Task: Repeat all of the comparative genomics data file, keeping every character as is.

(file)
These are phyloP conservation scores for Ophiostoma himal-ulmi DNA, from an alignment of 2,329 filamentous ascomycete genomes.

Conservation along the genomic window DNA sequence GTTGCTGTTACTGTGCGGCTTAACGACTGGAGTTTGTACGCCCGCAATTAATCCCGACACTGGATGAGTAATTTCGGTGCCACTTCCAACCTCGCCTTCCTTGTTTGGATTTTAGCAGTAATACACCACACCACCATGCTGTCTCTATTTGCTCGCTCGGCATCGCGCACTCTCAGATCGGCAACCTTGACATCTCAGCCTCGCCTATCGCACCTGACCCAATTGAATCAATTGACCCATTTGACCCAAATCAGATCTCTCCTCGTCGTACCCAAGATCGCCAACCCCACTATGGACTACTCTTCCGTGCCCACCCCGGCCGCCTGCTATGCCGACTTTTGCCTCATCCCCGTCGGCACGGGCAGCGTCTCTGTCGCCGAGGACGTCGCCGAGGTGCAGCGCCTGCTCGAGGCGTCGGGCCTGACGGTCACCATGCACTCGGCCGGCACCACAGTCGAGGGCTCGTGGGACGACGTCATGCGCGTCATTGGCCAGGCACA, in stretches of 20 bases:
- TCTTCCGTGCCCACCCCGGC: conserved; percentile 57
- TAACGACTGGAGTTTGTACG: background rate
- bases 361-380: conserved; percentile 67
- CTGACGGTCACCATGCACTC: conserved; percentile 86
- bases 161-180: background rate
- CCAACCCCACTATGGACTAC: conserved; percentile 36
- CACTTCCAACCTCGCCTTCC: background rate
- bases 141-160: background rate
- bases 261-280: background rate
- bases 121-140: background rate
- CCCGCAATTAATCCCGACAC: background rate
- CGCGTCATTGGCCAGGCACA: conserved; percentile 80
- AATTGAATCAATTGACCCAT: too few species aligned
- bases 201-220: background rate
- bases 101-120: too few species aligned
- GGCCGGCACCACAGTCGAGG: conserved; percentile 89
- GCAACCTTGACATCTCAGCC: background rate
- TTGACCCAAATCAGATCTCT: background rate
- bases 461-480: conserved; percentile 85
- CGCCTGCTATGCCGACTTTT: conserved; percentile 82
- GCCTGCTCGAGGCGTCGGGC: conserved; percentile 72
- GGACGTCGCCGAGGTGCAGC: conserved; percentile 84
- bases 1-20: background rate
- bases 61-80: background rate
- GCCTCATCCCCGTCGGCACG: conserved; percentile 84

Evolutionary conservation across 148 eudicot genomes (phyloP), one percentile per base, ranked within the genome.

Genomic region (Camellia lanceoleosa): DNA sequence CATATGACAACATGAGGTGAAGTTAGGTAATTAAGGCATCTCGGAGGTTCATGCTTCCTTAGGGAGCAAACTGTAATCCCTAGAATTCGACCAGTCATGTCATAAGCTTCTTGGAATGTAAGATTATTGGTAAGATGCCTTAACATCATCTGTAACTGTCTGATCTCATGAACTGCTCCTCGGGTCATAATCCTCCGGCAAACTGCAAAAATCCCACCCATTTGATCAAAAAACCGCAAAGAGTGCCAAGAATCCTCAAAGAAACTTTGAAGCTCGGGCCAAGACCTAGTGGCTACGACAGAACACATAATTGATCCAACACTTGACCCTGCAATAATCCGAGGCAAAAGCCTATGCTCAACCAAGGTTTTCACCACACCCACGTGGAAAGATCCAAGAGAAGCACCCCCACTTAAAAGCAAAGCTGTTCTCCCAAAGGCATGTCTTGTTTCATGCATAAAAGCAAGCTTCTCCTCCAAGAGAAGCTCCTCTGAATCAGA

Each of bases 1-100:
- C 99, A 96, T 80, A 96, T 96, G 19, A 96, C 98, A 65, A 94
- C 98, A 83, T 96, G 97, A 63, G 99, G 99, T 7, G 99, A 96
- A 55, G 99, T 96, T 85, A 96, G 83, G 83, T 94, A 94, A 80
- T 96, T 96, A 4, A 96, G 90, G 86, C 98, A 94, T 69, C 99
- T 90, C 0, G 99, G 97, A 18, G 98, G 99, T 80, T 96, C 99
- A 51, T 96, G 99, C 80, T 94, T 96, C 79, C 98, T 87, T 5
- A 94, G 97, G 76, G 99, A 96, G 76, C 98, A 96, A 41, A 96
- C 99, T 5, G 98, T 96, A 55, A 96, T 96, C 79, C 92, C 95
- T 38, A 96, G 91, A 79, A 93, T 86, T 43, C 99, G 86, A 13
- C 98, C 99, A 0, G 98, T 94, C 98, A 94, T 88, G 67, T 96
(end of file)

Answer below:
These are phyloP conservation scores for Ophiostoma himal-ulmi DNA, from an alignment of 2,329 filamentous ascomycete genomes.

Conservation along the genomic window DNA sequence GTTGCTGTTACTGTGCGGCTTAACGACTGGAGTTTGTACGCCCGCAATTAATCCCGACACTGGATGAGTAATTTCGGTGCCACTTCCAACCTCGCCTTCCTTGTTTGGATTTTAGCAGTAATACACCACACCACCATGCTGTCTCTATTTGCTCGCTCGGCATCGCGCACTCTCAGATCGGCAACCTTGACATCTCAGCCTCGCCTATCGCACCTGACCCAATTGAATCAATTGACCCATTTGACCCAAATCAGATCTCTCCTCGTCGTACCCAAGATCGCCAACCCCACTATGGACTACTCTTCCGTGCCCACCCCGGCCGCCTGCTATGCCGACTTTTGCCTCATCCCCGTCGGCACGGGCAGCGTCTCTGTCGCCGAGGACGTCGCCGAGGTGCAGCGCCTGCTCGAGGCGTCGGGCCTGACGGTCACCATGCACTCGGCCGGCACCACAGTCGAGGGCTCGTGGGACGACGTCATGCGCGTCATTGGCCAGGCACA, in stretches of 20 bases:
- TCTTCCGTGCCCACCCCGGC: conserved; percentile 57
- TAACGACTGGAGTTTGTACG: background rate
- bases 361-380: conserved; percentile 67
- CTGACGGTCACCATGCACTC: conserved; percentile 86
- bases 161-180: background rate
- CCAACCCCACTATGGACTAC: conserved; percentile 36
- CACTTCCAACCTCGCCTTCC: background rate
- bases 141-160: background rate
- bases 261-280: background rate
- bases 121-140: background rate
- CCCGCAATTAATCCCGACAC: background rate
- CGCGTCATTGGCCAGGCACA: conserved; percentile 80
- AATTGAATCAATTGACCCAT: too few species aligned
- bases 201-220: background rate
- bases 101-120: too few species aligned
- GGCCGGCACCACAGTCGAGG: conserved; percentile 89
- GCAACCTTGACATCTCAGCC: background rate
- TTGACCCAAATCAGATCTCT: background rate
- bases 461-480: conserved; percentile 85
- CGCCTGCTATGCCGACTTTT: conserved; percentile 82
- GCCTGCTCGAGGCGTCGGGC: conserved; percentile 72
- GGACGTCGCCGAGGTGCAGC: conserved; percentile 84
- bases 1-20: background rate
- bases 61-80: background rate
- GCCTCATCCCCGTCGGCACG: conserved; percentile 84

Evolutionary conservation across 148 eudicot genomes (phyloP), one percentile per base, ranked within the genome.

Genomic region (Camellia lanceoleosa): DNA sequence CATATGACAACATGAGGTGAAGTTAGGTAATTAAGGCATCTCGGAGGTTCATGCTTCCTTAGGGAGCAAACTGTAATCCCTAGAATTCGACCAGTCATGTCATAAGCTTCTTGGAATGTAAGATTATTGGTAAGATGCCTTAACATCATCTGTAACTGTCTGATCTCATGAACTGCTCCTCGGGTCATAATCCTCCGGCAAACTGCAAAAATCCCACCCATTTGATCAAAAAACCGCAAAGAGTGCCAAGAATCCTCAAAGAAACTTTGAAGCTCGGGCCAAGACCTAGTGGCTACGACAGAACACATAATTGATCCAACACTTGACCCTGCAATAATCCGAGGCAAAAGCCTATGCTCAACCAAGGTTTTCACCACACCCACGTGGAAAGATCCAAGAGAAGCACCCCCACTTAAAAGCAAAGCTGTTCTCCCAAAGGCATGTCTTGTTTCATGCATAAAAGCAAGCTTCTCCTCCAAGAGAAGCTCCTCTGAATCAGA

Each of bases 1-100:
- C 99, A 96, T 80, A 96, T 96, G 19, A 96, C 98, A 65, A 94
- C 98, A 83, T 96, G 97, A 63, G 99, G 99, T 7, G 99, A 96
- A 55, G 99, T 96, T 85, A 96, G 83, G 83, T 94, A 94, A 80
- T 96, T 96, A 4, A 96, G 90, G 86, C 98, A 94, T 69, C 99
- T 90, C 0, G 99, G 97, A 18, G 98, G 99, T 80, T 96, C 99
- A 51, T 96, G 99, C 80, T 94, T 96, C 79, C 98, T 87, T 5
- A 94, G 97, G 76, G 99, A 96, G 76, C 98, A 96, A 41, A 96
- C 99, T 5, G 98, T 96, A 55, A 96, T 96, C 79, C 92, C 95
- T 38, A 96, G 91, A 79, A 93, T 86, T 43, C 99, G 86, A 13
- C 98, C 99, A 0, G 98, T 94, C 98, A 94, T 88, G 67, T 96